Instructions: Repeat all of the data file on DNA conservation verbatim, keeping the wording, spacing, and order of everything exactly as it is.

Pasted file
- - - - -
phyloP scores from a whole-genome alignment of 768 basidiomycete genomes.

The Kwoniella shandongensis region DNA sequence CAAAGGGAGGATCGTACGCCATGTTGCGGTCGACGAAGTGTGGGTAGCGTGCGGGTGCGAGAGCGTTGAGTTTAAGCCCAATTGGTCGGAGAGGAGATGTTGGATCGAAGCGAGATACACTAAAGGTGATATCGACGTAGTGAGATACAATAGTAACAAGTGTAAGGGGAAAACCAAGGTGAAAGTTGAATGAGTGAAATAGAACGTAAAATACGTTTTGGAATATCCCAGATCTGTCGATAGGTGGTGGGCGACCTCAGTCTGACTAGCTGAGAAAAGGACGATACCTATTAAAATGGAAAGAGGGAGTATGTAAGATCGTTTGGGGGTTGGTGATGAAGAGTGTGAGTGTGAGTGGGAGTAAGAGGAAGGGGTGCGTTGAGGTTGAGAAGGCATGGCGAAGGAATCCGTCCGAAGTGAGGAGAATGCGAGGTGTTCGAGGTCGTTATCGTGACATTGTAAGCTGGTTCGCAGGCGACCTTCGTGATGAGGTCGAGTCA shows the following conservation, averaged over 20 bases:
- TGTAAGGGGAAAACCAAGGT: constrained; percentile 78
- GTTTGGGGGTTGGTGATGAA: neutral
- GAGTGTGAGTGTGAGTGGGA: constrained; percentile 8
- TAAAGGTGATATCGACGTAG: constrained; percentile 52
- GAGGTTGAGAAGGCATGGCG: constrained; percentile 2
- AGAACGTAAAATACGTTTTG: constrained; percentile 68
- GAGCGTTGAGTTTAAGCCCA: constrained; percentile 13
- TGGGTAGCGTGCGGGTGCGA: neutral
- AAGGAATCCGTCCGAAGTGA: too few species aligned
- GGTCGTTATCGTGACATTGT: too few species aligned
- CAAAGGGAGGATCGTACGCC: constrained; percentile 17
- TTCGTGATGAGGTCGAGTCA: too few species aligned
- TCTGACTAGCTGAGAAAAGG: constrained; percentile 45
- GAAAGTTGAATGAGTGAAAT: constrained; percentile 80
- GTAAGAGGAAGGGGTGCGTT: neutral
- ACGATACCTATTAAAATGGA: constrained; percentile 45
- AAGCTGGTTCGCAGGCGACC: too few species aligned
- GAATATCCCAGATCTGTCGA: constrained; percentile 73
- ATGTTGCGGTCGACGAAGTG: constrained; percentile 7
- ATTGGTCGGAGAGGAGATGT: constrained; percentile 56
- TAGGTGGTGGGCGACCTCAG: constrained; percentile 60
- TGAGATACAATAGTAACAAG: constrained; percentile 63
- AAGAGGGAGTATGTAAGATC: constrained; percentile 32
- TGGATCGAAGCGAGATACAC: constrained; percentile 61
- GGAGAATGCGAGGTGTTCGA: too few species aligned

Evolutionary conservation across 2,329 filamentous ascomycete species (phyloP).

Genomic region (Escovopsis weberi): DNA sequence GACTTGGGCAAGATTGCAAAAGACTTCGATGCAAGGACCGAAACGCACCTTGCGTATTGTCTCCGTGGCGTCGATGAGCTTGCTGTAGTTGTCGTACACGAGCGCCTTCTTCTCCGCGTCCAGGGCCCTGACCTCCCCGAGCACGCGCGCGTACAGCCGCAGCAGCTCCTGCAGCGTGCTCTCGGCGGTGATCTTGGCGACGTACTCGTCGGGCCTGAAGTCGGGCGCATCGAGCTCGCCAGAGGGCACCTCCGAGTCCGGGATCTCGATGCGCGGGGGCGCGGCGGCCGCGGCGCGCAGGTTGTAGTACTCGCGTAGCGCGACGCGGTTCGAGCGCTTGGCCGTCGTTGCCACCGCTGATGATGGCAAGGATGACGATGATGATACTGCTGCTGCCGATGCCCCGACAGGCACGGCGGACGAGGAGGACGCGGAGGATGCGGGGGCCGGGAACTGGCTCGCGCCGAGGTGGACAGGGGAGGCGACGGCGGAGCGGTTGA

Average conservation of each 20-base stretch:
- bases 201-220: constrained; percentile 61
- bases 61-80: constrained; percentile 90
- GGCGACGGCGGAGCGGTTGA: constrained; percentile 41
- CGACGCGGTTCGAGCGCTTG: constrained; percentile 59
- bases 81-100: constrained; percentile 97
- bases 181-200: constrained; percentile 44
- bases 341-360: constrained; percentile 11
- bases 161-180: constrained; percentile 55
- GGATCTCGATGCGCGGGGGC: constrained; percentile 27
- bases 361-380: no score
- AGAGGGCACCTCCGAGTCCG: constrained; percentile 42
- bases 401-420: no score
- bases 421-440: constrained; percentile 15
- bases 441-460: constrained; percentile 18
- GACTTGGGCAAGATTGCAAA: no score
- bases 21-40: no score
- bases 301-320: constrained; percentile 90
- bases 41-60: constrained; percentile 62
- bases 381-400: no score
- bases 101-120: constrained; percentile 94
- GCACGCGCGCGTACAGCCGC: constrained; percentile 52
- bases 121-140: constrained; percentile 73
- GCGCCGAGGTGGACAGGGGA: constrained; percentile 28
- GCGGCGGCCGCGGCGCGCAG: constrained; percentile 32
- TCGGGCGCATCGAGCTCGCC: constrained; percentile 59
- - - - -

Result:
phyloP scores from a whole-genome alignment of 768 basidiomycete genomes.

The Kwoniella shandongensis region DNA sequence CAAAGGGAGGATCGTACGCCATGTTGCGGTCGACGAAGTGTGGGTAGCGTGCGGGTGCGAGAGCGTTGAGTTTAAGCCCAATTGGTCGGAGAGGAGATGTTGGATCGAAGCGAGATACACTAAAGGTGATATCGACGTAGTGAGATACAATAGTAACAAGTGTAAGGGGAAAACCAAGGTGAAAGTTGAATGAGTGAAATAGAACGTAAAATACGTTTTGGAATATCCCAGATCTGTCGATAGGTGGTGGGCGACCTCAGTCTGACTAGCTGAGAAAAGGACGATACCTATTAAAATGGAAAGAGGGAGTATGTAAGATCGTTTGGGGGTTGGTGATGAAGAGTGTGAGTGTGAGTGGGAGTAAGAGGAAGGGGTGCGTTGAGGTTGAGAAGGCATGGCGAAGGAATCCGTCCGAAGTGAGGAGAATGCGAGGTGTTCGAGGTCGTTATCGTGACATTGTAAGCTGGTTCGCAGGCGACCTTCGTGATGAGGTCGAGTCA shows the following conservation, averaged over 20 bases:
- TGTAAGGGGAAAACCAAGGT: constrained; percentile 78
- GTTTGGGGGTTGGTGATGAA: neutral
- GAGTGTGAGTGTGAGTGGGA: constrained; percentile 8
- TAAAGGTGATATCGACGTAG: constrained; percentile 52
- GAGGTTGAGAAGGCATGGCG: constrained; percentile 2
- AGAACGTAAAATACGTTTTG: constrained; percentile 68
- GAGCGTTGAGTTTAAGCCCA: constrained; percentile 13
- TGGGTAGCGTGCGGGTGCGA: neutral
- AAGGAATCCGTCCGAAGTGA: too few species aligned
- GGTCGTTATCGTGACATTGT: too few species aligned
- CAAAGGGAGGATCGTACGCC: constrained; percentile 17
- TTCGTGATGAGGTCGAGTCA: too few species aligned
- TCTGACTAGCTGAGAAAAGG: constrained; percentile 45
- GAAAGTTGAATGAGTGAAAT: constrained; percentile 80
- GTAAGAGGAAGGGGTGCGTT: neutral
- ACGATACCTATTAAAATGGA: constrained; percentile 45
- AAGCTGGTTCGCAGGCGACC: too few species aligned
- GAATATCCCAGATCTGTCGA: constrained; percentile 73
- ATGTTGCGGTCGACGAAGTG: constrained; percentile 7
- ATTGGTCGGAGAGGAGATGT: constrained; percentile 56
- TAGGTGGTGGGCGACCTCAG: constrained; percentile 60
- TGAGATACAATAGTAACAAG: constrained; percentile 63
- AAGAGGGAGTATGTAAGATC: constrained; percentile 32
- TGGATCGAAGCGAGATACAC: constrained; percentile 61
- GGAGAATGCGAGGTGTTCGA: too few species aligned

Evolutionary conservation across 2,329 filamentous ascomycete species (phyloP).

Genomic region (Escovopsis weberi): DNA sequence GACTTGGGCAAGATTGCAAAAGACTTCGATGCAAGGACCGAAACGCACCTTGCGTATTGTCTCCGTGGCGTCGATGAGCTTGCTGTAGTTGTCGTACACGAGCGCCTTCTTCTCCGCGTCCAGGGCCCTGACCTCCCCGAGCACGCGCGCGTACAGCCGCAGCAGCTCCTGCAGCGTGCTCTCGGCGGTGATCTTGGCGACGTACTCGTCGGGCCTGAAGTCGGGCGCATCGAGCTCGCCAGAGGGCACCTCCGAGTCCGGGATCTCGATGCGCGGGGGCGCGGCGGCCGCGGCGCGCAGGTTGTAGTACTCGCGTAGCGCGACGCGGTTCGAGCGCTTGGCCGTCGTTGCCACCGCTGATGATGGCAAGGATGACGATGATGATACTGCTGCTGCCGATGCCCCGACAGGCACGGCGGACGAGGAGGACGCGGAGGATGCGGGGGCCGGGAACTGGCTCGCGCCGAGGTGGACAGGGGAGGCGACGGCGGAGCGGTTGA

Average conservation of each 20-base stretch:
- bases 201-220: constrained; percentile 61
- bases 61-80: constrained; percentile 90
- GGCGACGGCGGAGCGGTTGA: constrained; percentile 41
- CGACGCGGTTCGAGCGCTTG: constrained; percentile 59
- bases 81-100: constrained; percentile 97
- bases 181-200: constrained; percentile 44
- bases 341-360: constrained; percentile 11
- bases 161-180: constrained; percentile 55
- GGATCTCGATGCGCGGGGGC: constrained; percentile 27
- bases 361-380: no score
- AGAGGGCACCTCCGAGTCCG: constrained; percentile 42
- bases 401-420: no score
- bases 421-440: constrained; percentile 15
- bases 441-460: constrained; percentile 18
- GACTTGGGCAAGATTGCAAA: no score
- bases 21-40: no score
- bases 301-320: constrained; percentile 90
- bases 41-60: constrained; percentile 62
- bases 381-400: no score
- bases 101-120: constrained; percentile 94
- GCACGCGCGCGTACAGCCGC: constrained; percentile 52
- bases 121-140: constrained; percentile 73
- GCGCCGAGGTGGACAGGGGA: constrained; percentile 28
- GCGGCGGCCGCGGCGCGCAG: constrained; percentile 32
- TCGGGCGCATCGAGCTCGCC: constrained; percentile 59